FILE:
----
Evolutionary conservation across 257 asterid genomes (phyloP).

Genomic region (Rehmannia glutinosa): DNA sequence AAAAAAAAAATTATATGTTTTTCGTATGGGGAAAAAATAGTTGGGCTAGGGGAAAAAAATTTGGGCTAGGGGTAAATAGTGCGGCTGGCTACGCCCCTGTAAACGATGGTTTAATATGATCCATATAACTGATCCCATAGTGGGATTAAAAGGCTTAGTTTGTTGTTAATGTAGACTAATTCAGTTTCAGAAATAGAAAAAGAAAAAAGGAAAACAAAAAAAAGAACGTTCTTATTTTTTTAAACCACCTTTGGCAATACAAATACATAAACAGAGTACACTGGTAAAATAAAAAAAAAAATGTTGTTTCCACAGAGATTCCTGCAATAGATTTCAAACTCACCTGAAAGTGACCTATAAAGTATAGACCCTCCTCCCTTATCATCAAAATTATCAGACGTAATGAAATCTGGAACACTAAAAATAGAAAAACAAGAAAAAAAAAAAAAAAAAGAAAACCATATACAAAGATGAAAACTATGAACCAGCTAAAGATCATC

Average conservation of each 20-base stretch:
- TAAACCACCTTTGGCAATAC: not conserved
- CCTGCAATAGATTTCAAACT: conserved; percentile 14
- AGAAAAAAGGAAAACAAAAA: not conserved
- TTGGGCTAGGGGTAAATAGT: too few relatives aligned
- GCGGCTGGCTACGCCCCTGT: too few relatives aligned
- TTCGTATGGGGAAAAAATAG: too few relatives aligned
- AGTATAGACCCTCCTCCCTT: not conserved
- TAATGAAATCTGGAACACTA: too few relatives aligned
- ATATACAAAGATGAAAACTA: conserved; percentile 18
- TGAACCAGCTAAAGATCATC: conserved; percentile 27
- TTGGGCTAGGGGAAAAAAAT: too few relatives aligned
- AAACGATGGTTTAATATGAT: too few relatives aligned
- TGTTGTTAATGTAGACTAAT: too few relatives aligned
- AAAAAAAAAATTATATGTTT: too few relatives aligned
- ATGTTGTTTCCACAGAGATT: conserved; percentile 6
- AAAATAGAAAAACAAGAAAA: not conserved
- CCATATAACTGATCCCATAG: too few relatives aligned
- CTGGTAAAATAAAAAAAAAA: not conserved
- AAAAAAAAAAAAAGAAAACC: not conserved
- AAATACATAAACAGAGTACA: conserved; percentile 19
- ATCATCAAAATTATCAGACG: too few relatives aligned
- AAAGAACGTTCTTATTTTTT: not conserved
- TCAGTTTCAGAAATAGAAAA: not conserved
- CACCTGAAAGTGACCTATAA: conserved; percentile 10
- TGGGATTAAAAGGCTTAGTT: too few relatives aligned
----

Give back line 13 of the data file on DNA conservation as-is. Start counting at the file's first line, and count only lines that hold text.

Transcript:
- TGAACCAGCTAAAGATCATC: conserved; percentile 27